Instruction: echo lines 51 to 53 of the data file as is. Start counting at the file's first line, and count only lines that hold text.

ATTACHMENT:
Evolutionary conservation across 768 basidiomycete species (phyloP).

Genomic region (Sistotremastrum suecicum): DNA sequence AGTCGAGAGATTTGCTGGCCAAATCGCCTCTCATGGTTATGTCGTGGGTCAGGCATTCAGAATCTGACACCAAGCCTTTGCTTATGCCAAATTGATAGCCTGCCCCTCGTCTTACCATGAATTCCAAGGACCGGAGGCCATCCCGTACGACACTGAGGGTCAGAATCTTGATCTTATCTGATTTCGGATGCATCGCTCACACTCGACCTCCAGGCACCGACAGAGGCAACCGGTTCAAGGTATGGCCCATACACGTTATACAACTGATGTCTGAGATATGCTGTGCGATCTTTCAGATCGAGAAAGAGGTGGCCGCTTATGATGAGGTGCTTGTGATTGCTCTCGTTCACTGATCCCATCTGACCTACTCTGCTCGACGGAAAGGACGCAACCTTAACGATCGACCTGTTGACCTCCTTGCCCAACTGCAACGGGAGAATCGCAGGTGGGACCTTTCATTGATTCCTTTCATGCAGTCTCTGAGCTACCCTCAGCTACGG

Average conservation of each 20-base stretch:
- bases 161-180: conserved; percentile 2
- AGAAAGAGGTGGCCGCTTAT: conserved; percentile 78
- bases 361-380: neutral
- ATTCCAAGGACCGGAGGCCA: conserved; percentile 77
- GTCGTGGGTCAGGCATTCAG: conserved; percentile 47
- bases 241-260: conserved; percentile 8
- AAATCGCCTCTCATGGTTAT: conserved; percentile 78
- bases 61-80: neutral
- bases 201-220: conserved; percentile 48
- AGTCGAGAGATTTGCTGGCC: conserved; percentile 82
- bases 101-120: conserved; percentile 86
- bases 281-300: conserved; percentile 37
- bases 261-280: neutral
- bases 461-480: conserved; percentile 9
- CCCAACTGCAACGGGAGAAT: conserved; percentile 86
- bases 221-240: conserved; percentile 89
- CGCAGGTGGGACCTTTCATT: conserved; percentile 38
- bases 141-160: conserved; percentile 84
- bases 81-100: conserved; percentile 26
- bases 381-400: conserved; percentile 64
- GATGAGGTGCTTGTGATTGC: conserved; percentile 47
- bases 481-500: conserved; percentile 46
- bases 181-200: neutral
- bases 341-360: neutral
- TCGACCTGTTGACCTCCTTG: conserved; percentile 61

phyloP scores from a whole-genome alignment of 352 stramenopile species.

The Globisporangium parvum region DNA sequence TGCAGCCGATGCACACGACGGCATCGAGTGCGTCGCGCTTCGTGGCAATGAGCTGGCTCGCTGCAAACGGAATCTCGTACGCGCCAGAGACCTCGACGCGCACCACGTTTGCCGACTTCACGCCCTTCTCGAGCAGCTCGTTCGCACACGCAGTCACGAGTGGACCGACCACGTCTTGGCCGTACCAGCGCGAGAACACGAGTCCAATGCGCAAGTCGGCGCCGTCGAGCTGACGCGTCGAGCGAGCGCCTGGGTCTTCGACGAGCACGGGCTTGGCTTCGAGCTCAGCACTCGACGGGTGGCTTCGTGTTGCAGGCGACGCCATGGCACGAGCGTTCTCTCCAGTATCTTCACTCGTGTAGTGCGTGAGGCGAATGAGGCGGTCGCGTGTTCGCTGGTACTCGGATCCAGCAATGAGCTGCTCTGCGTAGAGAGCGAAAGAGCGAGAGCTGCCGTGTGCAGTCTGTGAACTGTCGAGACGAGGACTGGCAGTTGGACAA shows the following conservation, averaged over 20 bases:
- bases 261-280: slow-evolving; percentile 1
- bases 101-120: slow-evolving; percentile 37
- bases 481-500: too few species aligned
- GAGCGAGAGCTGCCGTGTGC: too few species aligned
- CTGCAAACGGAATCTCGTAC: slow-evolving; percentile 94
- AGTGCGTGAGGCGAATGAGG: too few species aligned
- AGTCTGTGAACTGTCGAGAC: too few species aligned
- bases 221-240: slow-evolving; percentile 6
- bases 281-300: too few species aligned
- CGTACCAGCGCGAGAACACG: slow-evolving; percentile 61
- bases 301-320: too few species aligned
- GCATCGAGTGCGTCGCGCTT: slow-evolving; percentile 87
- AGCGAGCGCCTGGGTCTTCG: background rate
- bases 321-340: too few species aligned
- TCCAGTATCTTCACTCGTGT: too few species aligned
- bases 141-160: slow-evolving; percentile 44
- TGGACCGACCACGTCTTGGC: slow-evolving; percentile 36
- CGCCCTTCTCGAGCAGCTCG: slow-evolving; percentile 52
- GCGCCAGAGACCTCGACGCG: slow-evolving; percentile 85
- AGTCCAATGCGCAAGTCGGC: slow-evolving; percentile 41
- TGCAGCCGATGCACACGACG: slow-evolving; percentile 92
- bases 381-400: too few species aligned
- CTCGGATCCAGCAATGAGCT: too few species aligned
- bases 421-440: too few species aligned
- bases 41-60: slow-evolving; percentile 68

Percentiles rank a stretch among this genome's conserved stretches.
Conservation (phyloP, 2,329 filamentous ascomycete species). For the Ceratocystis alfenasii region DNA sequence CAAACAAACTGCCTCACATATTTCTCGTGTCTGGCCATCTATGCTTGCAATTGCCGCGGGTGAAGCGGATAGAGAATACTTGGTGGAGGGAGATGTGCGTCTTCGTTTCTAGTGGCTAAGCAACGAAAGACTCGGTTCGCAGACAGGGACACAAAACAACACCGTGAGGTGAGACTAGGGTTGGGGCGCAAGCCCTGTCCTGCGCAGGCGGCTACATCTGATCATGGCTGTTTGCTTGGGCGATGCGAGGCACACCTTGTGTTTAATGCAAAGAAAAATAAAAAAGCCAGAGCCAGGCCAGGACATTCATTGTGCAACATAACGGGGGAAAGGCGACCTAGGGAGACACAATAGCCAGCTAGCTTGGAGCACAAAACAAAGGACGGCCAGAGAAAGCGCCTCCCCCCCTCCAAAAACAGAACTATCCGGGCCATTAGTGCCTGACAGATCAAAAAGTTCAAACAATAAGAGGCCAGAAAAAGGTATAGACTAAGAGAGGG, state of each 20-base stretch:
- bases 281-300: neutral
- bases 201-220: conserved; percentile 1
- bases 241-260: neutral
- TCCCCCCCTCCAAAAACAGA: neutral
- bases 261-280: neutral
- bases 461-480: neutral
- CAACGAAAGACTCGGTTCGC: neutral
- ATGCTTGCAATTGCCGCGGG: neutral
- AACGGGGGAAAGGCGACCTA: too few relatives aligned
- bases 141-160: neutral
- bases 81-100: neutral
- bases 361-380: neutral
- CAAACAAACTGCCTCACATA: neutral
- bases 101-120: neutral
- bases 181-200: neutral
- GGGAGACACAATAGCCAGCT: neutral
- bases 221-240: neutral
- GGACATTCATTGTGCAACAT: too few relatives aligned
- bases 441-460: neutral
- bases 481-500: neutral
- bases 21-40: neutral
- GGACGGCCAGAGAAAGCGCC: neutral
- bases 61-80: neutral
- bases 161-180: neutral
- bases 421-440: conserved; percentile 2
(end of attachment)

- TGCAGCCGATGCACACGACG: slow-evolving; percentile 92
- bases 381-400: too few species aligned
- CTCGGATCCAGCAATGAGCT: too few species aligned